Today I want to scratch the surface of something that has been on my mind for a while about the way wine is marketed. A few years ago, with my embryonic wine knowledge, I noticed that in the US and more generally, in any non-European wine region, the prominent feature on a label is the grape variety. Most of the time, the variety does not even appear on a French wine label.
I said scratch the surface because I’m sure there is more to it than 500 words worth and I’ll probably get back to it later but let’s start with the basics, or at least some basics. In Bordeaux and Burgundy, you never see the grape variety on the bottle, mostly because well, it’s illegal. Labeling laws are very strict in those regions, in Burgundy they are location based and in Bordeaux they are producer based. You will never see wines from there showing Chardonnay or Merlot on the labels.
It’s not like producers have a choice then, it’s not a marketing choice but a marketing constraint, they have to work within set boundaries. That is not the case of producers in other regions like the Loire Valley. This region attracted a generation of young producers that brought a more modern approach to wine marketing, there are a lot less regulations about labeling there and, to be honest, they can do pretty much whatever they want. You’ll get fantastic original labels there; a personal favorite is the Cuvee SO2 by Domaine de l’R, based near Chinon, proudly flying the skull and bones.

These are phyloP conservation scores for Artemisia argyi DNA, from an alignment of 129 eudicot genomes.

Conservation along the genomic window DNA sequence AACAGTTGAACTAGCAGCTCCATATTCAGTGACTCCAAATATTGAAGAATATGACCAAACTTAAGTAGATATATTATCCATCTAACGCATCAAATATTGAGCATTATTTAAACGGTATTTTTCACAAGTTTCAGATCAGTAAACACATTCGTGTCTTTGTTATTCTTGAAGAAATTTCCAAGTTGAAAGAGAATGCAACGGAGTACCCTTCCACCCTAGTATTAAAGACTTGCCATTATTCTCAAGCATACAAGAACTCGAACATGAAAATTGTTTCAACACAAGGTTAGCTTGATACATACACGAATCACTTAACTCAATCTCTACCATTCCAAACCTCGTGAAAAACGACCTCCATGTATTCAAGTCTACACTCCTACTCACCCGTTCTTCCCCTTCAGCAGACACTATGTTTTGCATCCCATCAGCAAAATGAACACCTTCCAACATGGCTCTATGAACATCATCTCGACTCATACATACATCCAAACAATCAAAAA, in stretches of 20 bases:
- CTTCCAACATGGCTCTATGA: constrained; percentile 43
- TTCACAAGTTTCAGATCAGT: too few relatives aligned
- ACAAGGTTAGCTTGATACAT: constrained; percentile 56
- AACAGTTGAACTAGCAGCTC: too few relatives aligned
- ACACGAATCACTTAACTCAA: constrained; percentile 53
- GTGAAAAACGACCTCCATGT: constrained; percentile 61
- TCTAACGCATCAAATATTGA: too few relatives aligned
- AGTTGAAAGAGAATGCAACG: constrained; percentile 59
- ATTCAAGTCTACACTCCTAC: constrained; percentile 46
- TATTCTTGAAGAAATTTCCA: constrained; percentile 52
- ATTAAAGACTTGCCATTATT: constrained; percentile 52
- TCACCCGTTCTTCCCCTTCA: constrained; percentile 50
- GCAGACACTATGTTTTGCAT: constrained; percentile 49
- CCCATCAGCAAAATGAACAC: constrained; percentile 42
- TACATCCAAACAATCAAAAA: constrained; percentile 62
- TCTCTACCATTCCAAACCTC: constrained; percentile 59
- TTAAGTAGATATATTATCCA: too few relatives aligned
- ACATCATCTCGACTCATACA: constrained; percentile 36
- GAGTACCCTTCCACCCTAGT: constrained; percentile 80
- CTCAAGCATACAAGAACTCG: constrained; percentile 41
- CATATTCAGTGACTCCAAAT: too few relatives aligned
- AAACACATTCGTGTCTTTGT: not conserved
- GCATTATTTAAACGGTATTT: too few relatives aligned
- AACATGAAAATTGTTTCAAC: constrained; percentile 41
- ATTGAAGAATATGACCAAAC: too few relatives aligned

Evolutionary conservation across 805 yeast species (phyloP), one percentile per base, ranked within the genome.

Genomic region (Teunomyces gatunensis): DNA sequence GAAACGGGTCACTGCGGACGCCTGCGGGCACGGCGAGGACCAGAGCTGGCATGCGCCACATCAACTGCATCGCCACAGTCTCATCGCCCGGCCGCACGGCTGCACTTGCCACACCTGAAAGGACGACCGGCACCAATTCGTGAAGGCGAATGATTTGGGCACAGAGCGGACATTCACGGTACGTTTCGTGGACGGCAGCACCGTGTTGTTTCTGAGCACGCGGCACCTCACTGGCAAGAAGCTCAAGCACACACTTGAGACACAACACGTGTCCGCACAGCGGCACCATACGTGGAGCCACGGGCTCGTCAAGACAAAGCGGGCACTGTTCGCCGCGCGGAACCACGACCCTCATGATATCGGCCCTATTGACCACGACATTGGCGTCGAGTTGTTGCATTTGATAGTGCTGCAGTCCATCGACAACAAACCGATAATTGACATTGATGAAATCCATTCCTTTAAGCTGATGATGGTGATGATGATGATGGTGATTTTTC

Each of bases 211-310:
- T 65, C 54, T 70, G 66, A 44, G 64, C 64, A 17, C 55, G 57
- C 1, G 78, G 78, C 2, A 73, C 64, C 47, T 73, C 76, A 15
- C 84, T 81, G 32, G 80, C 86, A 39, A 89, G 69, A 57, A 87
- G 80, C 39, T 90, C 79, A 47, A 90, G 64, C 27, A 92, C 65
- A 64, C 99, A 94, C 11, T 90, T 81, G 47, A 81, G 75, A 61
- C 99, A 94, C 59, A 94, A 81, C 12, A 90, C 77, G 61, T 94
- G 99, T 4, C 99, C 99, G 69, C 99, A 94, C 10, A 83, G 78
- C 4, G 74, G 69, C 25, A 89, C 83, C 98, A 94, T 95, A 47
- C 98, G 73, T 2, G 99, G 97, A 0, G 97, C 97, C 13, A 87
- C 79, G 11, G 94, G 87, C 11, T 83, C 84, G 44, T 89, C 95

SO2 is sulfur dioxide’s chemical notation; it’s often added to wines in order to protect wines from bacteria and oxidation. The “contain sulfites” message on the labels comes from there. Frederic Sigonneau’s the wine producer wanted to produce a wine without any sulfites, and he decided it to call it after SO2. No conservatives, no sulfites, no quarter.
This sort of label is unimaginable in Burgundy or Bordeaux where people do thing one way because they have always done it this way. That’s why I tend to look at them as “old” regions and places like the Loire Valley as “young” regions where anything can happen, kind of a far-West approach to winemaking. Now, I’m not going to lie to you, I did this post mostly because I wanted to show that skull and bones label !